If current events have taught us anything, it’s that nobody can predict what’s around the corner. However, in business, it’s crucial that we try. Although there’s no way of knowing exactly what the future holds, it’s guaranteed that at some point something unexpected or undesirable will definitely come along.
We’ve all heard the saying ‘fail to plan, plan to fail’. While it rings true in most aspects of life, it’s perhaps most pertinent in business.
How do we know what the landscape of UK business truly looks like?
Gaining an understanding of the ‘real world’ concerns of UK business leaders helps inform our own business strategies. It provides important insights into how we manage and mitigate risk and how we prepare for the future.
What are the ‘real world’ concerns of business leaders across the UK? In late 2019, we canvassed our members to better understand business leaders’ priorities for 2020 and beyond.
The thought of expanding your business into new territories can feel like standing on the edge of a cliff; terra firma beneath your feet and beyond, the vast unknown. You’ve established a business in a home market you know and understand, profits and growth are good, so why take that terrifying leap into unchartered waters?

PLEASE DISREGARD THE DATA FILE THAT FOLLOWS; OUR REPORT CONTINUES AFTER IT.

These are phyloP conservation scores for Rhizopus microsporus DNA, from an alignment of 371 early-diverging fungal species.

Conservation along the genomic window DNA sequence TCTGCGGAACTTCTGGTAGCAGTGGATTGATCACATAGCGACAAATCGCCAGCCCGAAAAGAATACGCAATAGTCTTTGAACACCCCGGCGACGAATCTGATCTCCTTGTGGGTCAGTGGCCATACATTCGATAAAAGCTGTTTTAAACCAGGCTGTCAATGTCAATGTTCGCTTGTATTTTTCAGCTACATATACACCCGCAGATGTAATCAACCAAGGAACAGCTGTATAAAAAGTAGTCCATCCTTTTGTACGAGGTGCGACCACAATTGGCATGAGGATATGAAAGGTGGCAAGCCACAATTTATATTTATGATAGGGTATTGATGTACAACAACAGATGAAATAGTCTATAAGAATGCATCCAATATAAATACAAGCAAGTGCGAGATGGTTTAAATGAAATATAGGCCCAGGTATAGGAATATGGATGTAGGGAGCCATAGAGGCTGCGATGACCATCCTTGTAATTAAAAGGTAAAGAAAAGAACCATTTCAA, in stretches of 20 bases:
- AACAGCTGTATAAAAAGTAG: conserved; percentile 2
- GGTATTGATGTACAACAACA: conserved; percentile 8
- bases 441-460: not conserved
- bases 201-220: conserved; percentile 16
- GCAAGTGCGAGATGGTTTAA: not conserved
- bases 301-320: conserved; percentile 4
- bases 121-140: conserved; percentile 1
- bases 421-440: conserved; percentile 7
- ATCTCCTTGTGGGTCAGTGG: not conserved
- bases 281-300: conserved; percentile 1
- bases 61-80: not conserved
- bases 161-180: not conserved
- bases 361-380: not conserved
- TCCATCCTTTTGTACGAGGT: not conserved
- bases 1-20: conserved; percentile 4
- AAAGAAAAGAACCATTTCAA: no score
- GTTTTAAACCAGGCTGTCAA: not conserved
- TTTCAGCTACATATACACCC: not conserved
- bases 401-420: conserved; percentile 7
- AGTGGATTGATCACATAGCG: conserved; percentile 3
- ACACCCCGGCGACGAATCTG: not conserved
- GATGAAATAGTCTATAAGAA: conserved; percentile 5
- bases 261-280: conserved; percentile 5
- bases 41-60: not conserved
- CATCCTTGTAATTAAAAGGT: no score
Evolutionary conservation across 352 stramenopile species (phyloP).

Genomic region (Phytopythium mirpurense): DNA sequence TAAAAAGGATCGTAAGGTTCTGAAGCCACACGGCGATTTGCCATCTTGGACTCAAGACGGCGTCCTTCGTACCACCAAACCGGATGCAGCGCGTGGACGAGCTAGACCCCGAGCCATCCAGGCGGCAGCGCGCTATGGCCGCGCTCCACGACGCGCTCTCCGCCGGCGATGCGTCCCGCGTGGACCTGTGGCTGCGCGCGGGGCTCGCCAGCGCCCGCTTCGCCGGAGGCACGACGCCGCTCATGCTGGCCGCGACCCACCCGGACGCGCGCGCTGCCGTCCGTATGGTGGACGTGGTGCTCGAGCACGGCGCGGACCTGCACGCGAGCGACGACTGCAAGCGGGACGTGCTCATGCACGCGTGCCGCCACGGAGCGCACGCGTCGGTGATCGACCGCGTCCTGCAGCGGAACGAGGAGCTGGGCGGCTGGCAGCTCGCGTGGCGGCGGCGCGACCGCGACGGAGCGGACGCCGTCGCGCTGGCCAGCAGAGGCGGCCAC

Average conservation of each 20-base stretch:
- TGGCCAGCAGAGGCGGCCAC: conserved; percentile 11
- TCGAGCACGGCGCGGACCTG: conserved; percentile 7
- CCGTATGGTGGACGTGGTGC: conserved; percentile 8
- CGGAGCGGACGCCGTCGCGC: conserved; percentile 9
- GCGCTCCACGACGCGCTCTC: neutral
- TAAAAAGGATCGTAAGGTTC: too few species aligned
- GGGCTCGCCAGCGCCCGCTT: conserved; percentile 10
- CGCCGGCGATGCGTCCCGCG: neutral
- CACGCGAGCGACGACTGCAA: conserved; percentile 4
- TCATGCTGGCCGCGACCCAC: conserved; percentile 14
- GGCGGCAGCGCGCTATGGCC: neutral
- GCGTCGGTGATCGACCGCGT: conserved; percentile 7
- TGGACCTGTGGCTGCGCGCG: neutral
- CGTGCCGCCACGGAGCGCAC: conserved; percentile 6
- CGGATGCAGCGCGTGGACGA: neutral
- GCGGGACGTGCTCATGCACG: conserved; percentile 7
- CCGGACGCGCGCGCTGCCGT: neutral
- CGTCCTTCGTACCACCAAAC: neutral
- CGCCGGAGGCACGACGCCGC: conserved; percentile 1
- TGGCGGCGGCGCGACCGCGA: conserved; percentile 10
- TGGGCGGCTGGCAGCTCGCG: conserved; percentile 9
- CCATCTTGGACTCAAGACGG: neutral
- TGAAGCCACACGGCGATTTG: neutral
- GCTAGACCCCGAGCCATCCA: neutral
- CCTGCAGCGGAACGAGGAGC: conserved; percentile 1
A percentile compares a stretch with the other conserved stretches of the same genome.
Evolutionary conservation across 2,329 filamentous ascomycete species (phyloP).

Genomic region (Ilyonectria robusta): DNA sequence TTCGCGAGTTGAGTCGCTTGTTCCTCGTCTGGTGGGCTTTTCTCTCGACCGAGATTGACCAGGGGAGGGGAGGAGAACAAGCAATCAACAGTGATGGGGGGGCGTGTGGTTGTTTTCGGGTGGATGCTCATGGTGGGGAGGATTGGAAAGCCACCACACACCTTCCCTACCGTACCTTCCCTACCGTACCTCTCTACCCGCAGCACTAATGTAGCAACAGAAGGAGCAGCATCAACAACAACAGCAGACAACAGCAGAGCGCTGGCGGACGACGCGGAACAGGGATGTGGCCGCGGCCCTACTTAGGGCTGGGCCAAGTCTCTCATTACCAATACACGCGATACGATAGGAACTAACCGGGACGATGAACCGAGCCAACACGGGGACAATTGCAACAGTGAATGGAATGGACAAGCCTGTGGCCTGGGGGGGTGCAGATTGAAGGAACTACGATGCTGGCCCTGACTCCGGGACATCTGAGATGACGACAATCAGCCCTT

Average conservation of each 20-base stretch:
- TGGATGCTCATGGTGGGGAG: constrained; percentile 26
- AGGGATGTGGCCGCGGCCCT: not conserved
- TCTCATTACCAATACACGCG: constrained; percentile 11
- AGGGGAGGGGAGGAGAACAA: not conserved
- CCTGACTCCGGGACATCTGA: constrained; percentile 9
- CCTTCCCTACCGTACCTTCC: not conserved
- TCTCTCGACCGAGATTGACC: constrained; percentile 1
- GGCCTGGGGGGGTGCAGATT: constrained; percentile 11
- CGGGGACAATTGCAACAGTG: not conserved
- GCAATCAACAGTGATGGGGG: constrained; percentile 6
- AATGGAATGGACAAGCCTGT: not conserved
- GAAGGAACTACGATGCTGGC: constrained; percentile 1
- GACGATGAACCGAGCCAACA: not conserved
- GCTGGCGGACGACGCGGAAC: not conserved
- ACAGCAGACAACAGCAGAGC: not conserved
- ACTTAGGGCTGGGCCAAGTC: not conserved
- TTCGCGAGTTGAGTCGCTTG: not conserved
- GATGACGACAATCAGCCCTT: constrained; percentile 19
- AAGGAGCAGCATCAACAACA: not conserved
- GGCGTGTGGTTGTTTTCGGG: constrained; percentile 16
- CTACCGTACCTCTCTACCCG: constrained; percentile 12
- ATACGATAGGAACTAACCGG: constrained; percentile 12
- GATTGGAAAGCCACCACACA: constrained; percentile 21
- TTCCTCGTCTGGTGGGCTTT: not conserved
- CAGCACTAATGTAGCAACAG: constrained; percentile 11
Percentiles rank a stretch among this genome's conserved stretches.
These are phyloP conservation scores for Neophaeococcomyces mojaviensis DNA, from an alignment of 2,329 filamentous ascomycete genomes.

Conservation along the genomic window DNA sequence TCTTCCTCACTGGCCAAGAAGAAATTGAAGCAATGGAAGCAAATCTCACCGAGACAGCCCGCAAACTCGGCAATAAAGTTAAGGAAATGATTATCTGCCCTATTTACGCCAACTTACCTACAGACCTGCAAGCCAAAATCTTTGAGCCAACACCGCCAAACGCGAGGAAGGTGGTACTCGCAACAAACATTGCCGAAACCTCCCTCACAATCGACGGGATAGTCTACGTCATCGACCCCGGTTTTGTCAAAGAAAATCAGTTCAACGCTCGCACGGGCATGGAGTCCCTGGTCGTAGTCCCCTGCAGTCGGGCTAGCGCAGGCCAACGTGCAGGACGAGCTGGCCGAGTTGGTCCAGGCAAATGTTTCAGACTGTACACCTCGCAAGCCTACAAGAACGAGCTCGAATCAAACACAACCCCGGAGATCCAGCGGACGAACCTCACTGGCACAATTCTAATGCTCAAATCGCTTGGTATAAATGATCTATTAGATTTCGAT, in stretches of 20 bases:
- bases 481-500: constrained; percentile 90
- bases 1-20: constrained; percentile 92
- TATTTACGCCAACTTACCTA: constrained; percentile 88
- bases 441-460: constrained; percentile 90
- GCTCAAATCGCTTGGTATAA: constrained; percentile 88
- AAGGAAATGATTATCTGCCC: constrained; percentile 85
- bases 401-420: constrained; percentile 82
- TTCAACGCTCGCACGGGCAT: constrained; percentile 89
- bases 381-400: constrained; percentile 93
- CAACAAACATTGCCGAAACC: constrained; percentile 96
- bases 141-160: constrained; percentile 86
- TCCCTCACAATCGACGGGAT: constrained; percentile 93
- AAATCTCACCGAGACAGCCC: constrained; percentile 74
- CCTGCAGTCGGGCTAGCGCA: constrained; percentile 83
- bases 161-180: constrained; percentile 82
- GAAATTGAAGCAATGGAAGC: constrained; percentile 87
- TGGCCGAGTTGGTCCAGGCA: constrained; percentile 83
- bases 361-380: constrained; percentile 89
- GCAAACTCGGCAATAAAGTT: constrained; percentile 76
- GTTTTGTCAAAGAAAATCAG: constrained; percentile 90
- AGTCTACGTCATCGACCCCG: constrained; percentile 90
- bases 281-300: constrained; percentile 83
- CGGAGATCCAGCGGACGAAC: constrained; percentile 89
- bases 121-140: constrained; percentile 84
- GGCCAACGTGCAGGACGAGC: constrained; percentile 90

In his essential entrepreneurial tome, “The Business of Expertise”, David C Baker explains that it’s often difficult to read the label on the jar when you're inside the jar yourself. This, in a nutshell, is why consultants exist. It can be difficult for business leaders to highlight the real issues when they're so close to them. It’s one of the reasons SMEs in the UK alone spend around £60 billion a year on expert consultants.
Making investment decisions for your firm is one of the great privileges of leadership. It's also, however, a responsibility that many business leaders still struggle with. As US business magnate Warren Buffett wrote in a letter to Berkshire Hathaway shareholder in 1987: “The heads of many companies are not skilled in capital allocation. Their inadequacy is not surprising because most bosses rise to the top because they have excelled in an area such as marketing, production, engineering, administration or, sometimes, institutional politics.”
Small things change direction much more easily than their larger counterparts. If you’re going around a sharp corner at top speed, you’d rather be in a nifty sports car than a cumbersome people carrier. The same is true in business.
Any first year MBA student can write a business plan, and it’ll probably be a good one - in theory. But a business is much more than strategy, numbers and the bottom line. Your business is a collection of people; and while some may be motivated by the basic numbers, many more want to feel part of something bigger; something meaningful. We’re talking about company culture.